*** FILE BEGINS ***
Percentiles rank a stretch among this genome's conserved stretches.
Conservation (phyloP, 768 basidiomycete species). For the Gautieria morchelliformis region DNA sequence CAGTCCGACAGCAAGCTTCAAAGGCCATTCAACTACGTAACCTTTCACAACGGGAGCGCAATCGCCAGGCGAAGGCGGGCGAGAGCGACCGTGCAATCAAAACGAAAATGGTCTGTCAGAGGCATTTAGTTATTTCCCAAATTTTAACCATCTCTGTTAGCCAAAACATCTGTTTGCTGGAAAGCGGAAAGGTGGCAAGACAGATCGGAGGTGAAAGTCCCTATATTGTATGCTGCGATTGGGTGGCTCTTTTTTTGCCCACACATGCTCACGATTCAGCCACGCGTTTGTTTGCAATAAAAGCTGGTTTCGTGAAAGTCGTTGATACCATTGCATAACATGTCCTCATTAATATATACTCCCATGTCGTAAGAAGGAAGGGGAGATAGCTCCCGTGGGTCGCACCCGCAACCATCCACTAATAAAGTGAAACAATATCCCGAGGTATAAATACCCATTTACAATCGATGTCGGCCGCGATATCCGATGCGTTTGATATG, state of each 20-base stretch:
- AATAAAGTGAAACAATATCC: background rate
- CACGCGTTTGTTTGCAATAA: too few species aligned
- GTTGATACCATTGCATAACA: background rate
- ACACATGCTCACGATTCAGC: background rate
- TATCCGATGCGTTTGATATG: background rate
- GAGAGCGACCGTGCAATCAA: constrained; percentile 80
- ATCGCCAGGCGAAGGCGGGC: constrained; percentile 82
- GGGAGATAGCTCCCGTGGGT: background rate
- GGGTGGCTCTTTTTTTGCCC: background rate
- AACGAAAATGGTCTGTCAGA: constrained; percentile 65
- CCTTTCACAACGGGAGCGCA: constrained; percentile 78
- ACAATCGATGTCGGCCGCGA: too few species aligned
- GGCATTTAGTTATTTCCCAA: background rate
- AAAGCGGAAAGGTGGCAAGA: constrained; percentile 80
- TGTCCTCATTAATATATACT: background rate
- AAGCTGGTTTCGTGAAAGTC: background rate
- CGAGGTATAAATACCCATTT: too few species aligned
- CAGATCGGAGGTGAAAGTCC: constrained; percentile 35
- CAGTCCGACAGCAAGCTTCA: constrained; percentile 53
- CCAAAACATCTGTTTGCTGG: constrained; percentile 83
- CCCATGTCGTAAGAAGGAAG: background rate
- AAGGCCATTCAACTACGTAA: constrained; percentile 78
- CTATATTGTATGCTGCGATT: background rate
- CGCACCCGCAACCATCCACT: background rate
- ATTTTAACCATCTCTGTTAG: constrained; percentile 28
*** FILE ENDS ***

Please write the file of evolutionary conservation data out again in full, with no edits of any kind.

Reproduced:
Percentiles rank a stretch among this genome's conserved stretches.
Conservation (phyloP, 768 basidiomycete species). For the Gautieria morchelliformis region DNA sequence CAGTCCGACAGCAAGCTTCAAAGGCCATTCAACTACGTAACCTTTCACAACGGGAGCGCAATCGCCAGGCGAAGGCGGGCGAGAGCGACCGTGCAATCAAAACGAAAATGGTCTGTCAGAGGCATTTAGTTATTTCCCAAATTTTAACCATCTCTGTTAGCCAAAACATCTGTTTGCTGGAAAGCGGAAAGGTGGCAAGACAGATCGGAGGTGAAAGTCCCTATATTGTATGCTGCGATTGGGTGGCTCTTTTTTTGCCCACACATGCTCACGATTCAGCCACGCGTTTGTTTGCAATAAAAGCTGGTTTCGTGAAAGTCGTTGATACCATTGCATAACATGTCCTCATTAATATATACTCCCATGTCGTAAGAAGGAAGGGGAGATAGCTCCCGTGGGTCGCACCCGCAACCATCCACTAATAAAGTGAAACAATATCCCGAGGTATAAATACCCATTTACAATCGATGTCGGCCGCGATATCCGATGCGTTTGATATG, state of each 20-base stretch:
- AATAAAGTGAAACAATATCC: background rate
- CACGCGTTTGTTTGCAATAA: too few species aligned
- GTTGATACCATTGCATAACA: background rate
- ACACATGCTCACGATTCAGC: background rate
- TATCCGATGCGTTTGATATG: background rate
- GAGAGCGACCGTGCAATCAA: constrained; percentile 80
- ATCGCCAGGCGAAGGCGGGC: constrained; percentile 82
- GGGAGATAGCTCCCGTGGGT: background rate
- GGGTGGCTCTTTTTTTGCCC: background rate
- AACGAAAATGGTCTGTCAGA: constrained; percentile 65
- CCTTTCACAACGGGAGCGCA: constrained; percentile 78
- ACAATCGATGTCGGCCGCGA: too few species aligned
- GGCATTTAGTTATTTCCCAA: background rate
- AAAGCGGAAAGGTGGCAAGA: constrained; percentile 80
- TGTCCTCATTAATATATACT: background rate
- AAGCTGGTTTCGTGAAAGTC: background rate
- CGAGGTATAAATACCCATTT: too few species aligned
- CAGATCGGAGGTGAAAGTCC: constrained; percentile 35
- CAGTCCGACAGCAAGCTTCA: constrained; percentile 53
- CCAAAACATCTGTTTGCTGG: constrained; percentile 83
- CCCATGTCGTAAGAAGGAAG: background rate
- AAGGCCATTCAACTACGTAA: constrained; percentile 78
- CTATATTGTATGCTGCGATT: background rate
- CGCACCCGCAACCATCCACT: background rate
- ATTTTAACCATCTCTGTTAG: constrained; percentile 28